The Whole Truth

The Other Notebook
by David Helwig

When I was young and brash I liked to say that in Canadian biographies there was a kind of prim censorship by which the subject’s sex life was avoided or elided, and the result was that the meaning of the whole life (the spiritual life may have been the phrase I used), was missed out as well. In the last few months biographies have appeared about three people that I know or knew, two dead, one still much alive. Two of the books are biographies, the other an autobiographical memoir, two of the subjects are gay, one straight, and all three books do their best to tell the whole truth.

Where There’s Smoke is a memoir by William B Davis, a Canadian actor and director, who found himself, after a career in and around theatre, unexpectedly famous when he was cast as The Cigarette Smoking Man in The X-Files. Bill Davis has been a friend of mine since the late 1950s when we met at university, and while we have sometimes been out of touch, it has been a long and amicable relationship. I have known, in the way friends do, the outlines of Bill’s very lively sex life, met his first wife and his second wife and some of his other lovers. He presents himself as a man who likes women but is not famous for long-term commitments. His theatre career was also marked by a lot of changes, some deliberate, some imposed by circumstance. His favourite recreation is skiing, both downhill and the water-skiing—obviously he’s a man who likes to keep moving—and his way of thinking about the world, rational, detached, sceptical, is of a piece with a life of thoughtful hedonism.

Then there’s Edward Lacey, the subject of a biography called Lost Passport. I met him too at the University of Toronto. He was a brilliant student of languages, a talented poet and a notable eccentric. His life, as recounted by Fraser Sutherland, much of it paraphrased from Lacey’s poems and brilliant letters to friends, was wildly impulsive and disorderly. He spent much of it outside Canada, roving from one country to another, drunk, embattled, the mind fizzing and crackling like a room on fire. He hated winter and he hated Canada. The only child of a small town lawyer, he inherited money and quickly ran through it. His poems were mostly self-published, but then he had another career as a translator of fiction for a gay press in San Francisco. Run over by a car while lying drunk on a road in Bangkok, he was repatriated to Canada. After time in various hospitals he moved to a room in a subsidized boarding house, where he died of a heart attack. He believed in nothing except perhaps poetry and naked honesty.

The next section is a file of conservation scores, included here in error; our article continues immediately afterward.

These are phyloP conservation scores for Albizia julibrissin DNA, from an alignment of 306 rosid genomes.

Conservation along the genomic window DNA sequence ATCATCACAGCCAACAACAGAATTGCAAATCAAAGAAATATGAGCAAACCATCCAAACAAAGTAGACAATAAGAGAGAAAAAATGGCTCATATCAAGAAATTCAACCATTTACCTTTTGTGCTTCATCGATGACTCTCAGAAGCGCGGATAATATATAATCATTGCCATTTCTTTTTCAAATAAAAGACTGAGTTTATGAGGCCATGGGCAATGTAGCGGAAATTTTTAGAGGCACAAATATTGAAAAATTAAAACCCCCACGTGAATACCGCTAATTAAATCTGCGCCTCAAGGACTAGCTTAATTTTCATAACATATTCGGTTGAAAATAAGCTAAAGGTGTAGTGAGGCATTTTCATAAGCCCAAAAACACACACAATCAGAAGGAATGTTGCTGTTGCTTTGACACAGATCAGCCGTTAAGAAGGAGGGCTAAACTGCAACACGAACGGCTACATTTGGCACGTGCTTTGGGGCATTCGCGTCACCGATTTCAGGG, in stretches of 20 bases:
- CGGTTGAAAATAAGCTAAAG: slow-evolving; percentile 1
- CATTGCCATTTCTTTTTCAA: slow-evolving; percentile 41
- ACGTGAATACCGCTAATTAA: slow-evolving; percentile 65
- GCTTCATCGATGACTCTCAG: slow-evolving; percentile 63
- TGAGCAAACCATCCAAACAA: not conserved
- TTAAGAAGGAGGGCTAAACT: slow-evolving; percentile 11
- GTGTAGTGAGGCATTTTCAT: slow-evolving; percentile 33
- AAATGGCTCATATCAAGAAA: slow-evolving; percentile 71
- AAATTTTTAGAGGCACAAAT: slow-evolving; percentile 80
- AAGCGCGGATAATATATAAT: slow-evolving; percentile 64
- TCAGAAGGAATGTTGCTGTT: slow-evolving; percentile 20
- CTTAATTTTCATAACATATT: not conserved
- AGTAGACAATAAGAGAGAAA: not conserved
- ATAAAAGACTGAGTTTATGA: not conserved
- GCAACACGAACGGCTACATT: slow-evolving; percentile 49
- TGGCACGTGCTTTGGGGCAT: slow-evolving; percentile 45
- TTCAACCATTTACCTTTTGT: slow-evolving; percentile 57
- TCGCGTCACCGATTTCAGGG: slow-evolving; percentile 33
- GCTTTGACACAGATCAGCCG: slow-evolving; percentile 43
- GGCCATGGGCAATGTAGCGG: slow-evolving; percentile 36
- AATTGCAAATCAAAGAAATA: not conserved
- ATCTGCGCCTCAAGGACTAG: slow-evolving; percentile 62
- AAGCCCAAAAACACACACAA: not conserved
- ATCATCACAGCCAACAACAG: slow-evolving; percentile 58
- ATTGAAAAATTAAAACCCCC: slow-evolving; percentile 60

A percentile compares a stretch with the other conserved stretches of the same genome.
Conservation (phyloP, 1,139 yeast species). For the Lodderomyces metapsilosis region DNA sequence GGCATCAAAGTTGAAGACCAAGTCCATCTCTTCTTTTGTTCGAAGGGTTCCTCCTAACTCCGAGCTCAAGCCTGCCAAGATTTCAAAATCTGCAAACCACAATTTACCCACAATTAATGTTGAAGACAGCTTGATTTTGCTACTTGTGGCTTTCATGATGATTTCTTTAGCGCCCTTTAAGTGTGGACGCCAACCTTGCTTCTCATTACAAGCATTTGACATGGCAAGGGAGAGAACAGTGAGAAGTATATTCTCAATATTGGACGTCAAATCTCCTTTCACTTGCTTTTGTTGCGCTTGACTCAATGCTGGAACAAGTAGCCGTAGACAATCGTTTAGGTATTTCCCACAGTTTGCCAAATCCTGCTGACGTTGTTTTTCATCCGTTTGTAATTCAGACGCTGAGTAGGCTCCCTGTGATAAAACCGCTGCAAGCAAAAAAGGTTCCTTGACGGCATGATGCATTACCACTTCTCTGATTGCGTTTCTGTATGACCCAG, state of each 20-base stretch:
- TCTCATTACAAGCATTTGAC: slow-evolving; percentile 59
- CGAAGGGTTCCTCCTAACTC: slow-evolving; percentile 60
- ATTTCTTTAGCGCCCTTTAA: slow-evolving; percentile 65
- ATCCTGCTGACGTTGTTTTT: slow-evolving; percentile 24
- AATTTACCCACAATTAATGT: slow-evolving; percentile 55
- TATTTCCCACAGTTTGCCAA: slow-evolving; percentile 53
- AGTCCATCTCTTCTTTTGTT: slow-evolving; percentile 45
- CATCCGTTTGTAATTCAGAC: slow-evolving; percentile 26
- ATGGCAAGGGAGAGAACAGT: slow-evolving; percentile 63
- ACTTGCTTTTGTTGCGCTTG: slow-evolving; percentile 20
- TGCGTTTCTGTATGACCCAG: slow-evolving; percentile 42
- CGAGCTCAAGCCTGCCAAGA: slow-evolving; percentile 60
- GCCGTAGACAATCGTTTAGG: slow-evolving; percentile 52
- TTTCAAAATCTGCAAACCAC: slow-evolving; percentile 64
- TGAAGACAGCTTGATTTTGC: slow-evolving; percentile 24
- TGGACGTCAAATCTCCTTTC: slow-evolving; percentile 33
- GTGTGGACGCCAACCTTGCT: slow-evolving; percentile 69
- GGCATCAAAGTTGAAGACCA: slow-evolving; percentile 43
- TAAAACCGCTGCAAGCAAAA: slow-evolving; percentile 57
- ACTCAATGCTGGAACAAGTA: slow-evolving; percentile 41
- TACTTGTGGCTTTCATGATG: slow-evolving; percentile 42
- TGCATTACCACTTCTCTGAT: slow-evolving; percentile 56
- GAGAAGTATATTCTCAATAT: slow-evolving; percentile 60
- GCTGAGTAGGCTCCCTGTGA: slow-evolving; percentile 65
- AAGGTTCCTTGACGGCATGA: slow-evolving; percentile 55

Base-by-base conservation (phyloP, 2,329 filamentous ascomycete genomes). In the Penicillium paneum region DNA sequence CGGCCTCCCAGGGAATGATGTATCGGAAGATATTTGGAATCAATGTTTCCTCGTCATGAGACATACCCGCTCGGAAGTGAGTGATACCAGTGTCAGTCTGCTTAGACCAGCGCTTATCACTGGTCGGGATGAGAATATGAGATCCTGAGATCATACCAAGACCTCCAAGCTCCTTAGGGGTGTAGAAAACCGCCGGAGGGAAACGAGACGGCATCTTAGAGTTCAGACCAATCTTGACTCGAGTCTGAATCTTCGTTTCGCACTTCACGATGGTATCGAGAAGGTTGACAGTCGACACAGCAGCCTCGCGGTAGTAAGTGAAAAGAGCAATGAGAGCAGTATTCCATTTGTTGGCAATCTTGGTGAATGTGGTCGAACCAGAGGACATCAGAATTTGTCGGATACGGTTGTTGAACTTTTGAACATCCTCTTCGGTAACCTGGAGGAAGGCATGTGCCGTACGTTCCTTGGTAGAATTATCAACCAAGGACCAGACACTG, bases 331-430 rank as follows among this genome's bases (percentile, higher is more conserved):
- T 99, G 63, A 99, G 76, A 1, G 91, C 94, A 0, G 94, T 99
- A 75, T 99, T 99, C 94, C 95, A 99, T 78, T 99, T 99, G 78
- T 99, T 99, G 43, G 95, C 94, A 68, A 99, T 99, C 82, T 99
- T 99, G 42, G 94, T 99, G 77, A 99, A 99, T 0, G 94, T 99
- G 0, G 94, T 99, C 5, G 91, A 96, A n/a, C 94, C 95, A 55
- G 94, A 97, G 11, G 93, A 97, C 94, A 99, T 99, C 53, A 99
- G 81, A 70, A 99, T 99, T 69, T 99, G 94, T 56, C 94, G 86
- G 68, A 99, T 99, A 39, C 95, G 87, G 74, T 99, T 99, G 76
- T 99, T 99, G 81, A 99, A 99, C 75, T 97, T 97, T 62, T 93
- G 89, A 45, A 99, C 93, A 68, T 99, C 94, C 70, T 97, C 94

I met John Hirsch, whose life in recounted in Fiery Soul, a new biography by Fraidie Martz and Andrew Wilson, when he was running the television drama department of the CBC. He hired me, and I worked for him for two years. Jewish, Hungarian by birth, he had survived the Holocaust, though the rest of his immediate family perished. Adopted by a Winnipeg family to whom he remained loyally committed all his life, he began his career with a puppet theatre and went on to found the Manitoba Theatre Center. By the time of his death from AIDS in 1989, he was widely known in Canada and the USA as a brilliant and difficult theatre director. He believed in theatre the way some people believe in God. He was something of a genius, something of a monster. He changed my life.

Biography is a difficult art. Maybe it’s got to do with current standards, but all of these books avoid censorship and awkward elisions, and in each the reader is offered a glimpse of an accomplished, fallible, laughing, suffering human being. New presences in the haunted corridors of our history.

Possible Book Deal

The Other Notebook
by David Helwig